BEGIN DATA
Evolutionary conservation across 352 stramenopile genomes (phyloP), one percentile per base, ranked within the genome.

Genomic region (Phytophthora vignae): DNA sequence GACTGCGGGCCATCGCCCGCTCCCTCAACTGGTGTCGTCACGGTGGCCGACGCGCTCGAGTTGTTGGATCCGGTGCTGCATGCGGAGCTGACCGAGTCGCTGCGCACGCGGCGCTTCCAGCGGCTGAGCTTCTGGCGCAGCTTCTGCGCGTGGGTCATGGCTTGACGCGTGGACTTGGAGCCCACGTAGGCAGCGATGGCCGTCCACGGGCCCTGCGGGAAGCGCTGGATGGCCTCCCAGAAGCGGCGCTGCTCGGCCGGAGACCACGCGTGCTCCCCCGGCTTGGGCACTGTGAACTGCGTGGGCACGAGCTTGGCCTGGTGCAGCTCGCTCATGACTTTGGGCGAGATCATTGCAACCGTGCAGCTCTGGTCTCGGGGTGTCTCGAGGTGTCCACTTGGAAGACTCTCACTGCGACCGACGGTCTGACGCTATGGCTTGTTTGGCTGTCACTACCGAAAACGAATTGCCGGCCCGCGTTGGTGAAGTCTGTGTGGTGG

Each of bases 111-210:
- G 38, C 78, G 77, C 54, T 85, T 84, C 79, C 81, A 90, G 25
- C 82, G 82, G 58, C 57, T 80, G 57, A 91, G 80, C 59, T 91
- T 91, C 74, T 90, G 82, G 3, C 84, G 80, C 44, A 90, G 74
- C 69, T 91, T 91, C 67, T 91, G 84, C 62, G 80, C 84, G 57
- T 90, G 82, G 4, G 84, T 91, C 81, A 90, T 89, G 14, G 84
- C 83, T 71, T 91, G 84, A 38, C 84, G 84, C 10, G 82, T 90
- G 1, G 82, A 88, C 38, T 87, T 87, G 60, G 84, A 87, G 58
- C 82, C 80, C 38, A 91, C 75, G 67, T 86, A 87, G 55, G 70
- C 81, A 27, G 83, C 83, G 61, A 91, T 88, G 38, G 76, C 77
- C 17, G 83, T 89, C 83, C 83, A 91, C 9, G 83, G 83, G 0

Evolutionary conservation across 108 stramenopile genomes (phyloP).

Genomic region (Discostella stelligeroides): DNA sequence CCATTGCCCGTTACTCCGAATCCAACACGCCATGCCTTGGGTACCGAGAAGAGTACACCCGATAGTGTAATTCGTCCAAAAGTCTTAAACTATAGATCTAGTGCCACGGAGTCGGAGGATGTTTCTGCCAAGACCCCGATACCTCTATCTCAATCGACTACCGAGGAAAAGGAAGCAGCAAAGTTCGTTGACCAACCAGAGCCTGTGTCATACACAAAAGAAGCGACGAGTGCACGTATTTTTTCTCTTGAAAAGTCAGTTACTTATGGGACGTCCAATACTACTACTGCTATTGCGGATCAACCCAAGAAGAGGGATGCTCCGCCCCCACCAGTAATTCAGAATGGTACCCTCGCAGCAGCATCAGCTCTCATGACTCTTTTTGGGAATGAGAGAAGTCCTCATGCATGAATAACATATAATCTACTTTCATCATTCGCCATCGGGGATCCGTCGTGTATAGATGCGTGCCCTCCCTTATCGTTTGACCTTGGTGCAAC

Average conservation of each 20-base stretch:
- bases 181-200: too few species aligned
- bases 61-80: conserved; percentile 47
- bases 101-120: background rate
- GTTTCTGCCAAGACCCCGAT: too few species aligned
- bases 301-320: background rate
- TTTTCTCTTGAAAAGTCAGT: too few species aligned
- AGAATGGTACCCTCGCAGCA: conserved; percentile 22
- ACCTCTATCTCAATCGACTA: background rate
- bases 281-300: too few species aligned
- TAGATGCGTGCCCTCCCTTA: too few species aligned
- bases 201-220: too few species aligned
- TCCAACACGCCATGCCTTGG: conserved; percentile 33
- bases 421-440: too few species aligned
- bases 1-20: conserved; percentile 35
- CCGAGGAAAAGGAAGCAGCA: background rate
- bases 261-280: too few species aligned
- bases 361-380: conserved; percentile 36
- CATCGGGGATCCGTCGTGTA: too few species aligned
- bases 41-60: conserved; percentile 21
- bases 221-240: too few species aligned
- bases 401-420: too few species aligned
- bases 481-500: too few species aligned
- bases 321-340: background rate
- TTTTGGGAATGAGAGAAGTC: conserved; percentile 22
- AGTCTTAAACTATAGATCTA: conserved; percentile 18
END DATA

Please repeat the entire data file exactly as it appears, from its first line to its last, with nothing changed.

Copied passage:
Evolutionary conservation across 352 stramenopile genomes (phyloP), one percentile per base, ranked within the genome.

Genomic region (Phytophthora vignae): DNA sequence GACTGCGGGCCATCGCCCGCTCCCTCAACTGGTGTCGTCACGGTGGCCGACGCGCTCGAGTTGTTGGATCCGGTGCTGCATGCGGAGCTGACCGAGTCGCTGCGCACGCGGCGCTTCCAGCGGCTGAGCTTCTGGCGCAGCTTCTGCGCGTGGGTCATGGCTTGACGCGTGGACTTGGAGCCCACGTAGGCAGCGATGGCCGTCCACGGGCCCTGCGGGAAGCGCTGGATGGCCTCCCAGAAGCGGCGCTGCTCGGCCGGAGACCACGCGTGCTCCCCCGGCTTGGGCACTGTGAACTGCGTGGGCACGAGCTTGGCCTGGTGCAGCTCGCTCATGACTTTGGGCGAGATCATTGCAACCGTGCAGCTCTGGTCTCGGGGTGTCTCGAGGTGTCCACTTGGAAGACTCTCACTGCGACCGACGGTCTGACGCTATGGCTTGTTTGGCTGTCACTACCGAAAACGAATTGCCGGCCCGCGTTGGTGAAGTCTGTGTGGTGG

Each of bases 111-210:
- G 38, C 78, G 77, C 54, T 85, T 84, C 79, C 81, A 90, G 25
- C 82, G 82, G 58, C 57, T 80, G 57, A 91, G 80, C 59, T 91
- T 91, C 74, T 90, G 82, G 3, C 84, G 80, C 44, A 90, G 74
- C 69, T 91, T 91, C 67, T 91, G 84, C 62, G 80, C 84, G 57
- T 90, G 82, G 4, G 84, T 91, C 81, A 90, T 89, G 14, G 84
- C 83, T 71, T 91, G 84, A 38, C 84, G 84, C 10, G 82, T 90
- G 1, G 82, A 88, C 38, T 87, T 87, G 60, G 84, A 87, G 58
- C 82, C 80, C 38, A 91, C 75, G 67, T 86, A 87, G 55, G 70
- C 81, A 27, G 83, C 83, G 61, A 91, T 88, G 38, G 76, C 77
- C 17, G 83, T 89, C 83, C 83, A 91, C 9, G 83, G 83, G 0

Evolutionary conservation across 108 stramenopile genomes (phyloP).

Genomic region (Discostella stelligeroides): DNA sequence CCATTGCCCGTTACTCCGAATCCAACACGCCATGCCTTGGGTACCGAGAAGAGTACACCCGATAGTGTAATTCGTCCAAAAGTCTTAAACTATAGATCTAGTGCCACGGAGTCGGAGGATGTTTCTGCCAAGACCCCGATACCTCTATCTCAATCGACTACCGAGGAAAAGGAAGCAGCAAAGTTCGTTGACCAACCAGAGCCTGTGTCATACACAAAAGAAGCGACGAGTGCACGTATTTTTTCTCTTGAAAAGTCAGTTACTTATGGGACGTCCAATACTACTACTGCTATTGCGGATCAACCCAAGAAGAGGGATGCTCCGCCCCCACCAGTAATTCAGAATGGTACCCTCGCAGCAGCATCAGCTCTCATGACTCTTTTTGGGAATGAGAGAAGTCCTCATGCATGAATAACATATAATCTACTTTCATCATTCGCCATCGGGGATCCGTCGTGTATAGATGCGTGCCCTCCCTTATCGTTTGACCTTGGTGCAAC

Average conservation of each 20-base stretch:
- bases 181-200: too few species aligned
- bases 61-80: conserved; percentile 47
- bases 101-120: background rate
- GTTTCTGCCAAGACCCCGAT: too few species aligned
- bases 301-320: background rate
- TTTTCTCTTGAAAAGTCAGT: too few species aligned
- AGAATGGTACCCTCGCAGCA: conserved; percentile 22
- ACCTCTATCTCAATCGACTA: background rate
- bases 281-300: too few species aligned
- TAGATGCGTGCCCTCCCTTA: too few species aligned
- bases 201-220: too few species aligned
- TCCAACACGCCATGCCTTGG: conserved; percentile 33
- bases 421-440: too few species aligned
- bases 1-20: conserved; percentile 35
- CCGAGGAAAAGGAAGCAGCA: background rate
- bases 261-280: too few species aligned
- bases 361-380: conserved; percentile 36
- CATCGGGGATCCGTCGTGTA: too few species aligned
- bases 41-60: conserved; percentile 21
- bases 221-240: too few species aligned
- bases 401-420: too few species aligned
- bases 481-500: too few species aligned
- bases 321-340: background rate
- TTTTGGGAATGAGAGAAGTC: conserved; percentile 22
- AGTCTTAAACTATAGATCTA: conserved; percentile 18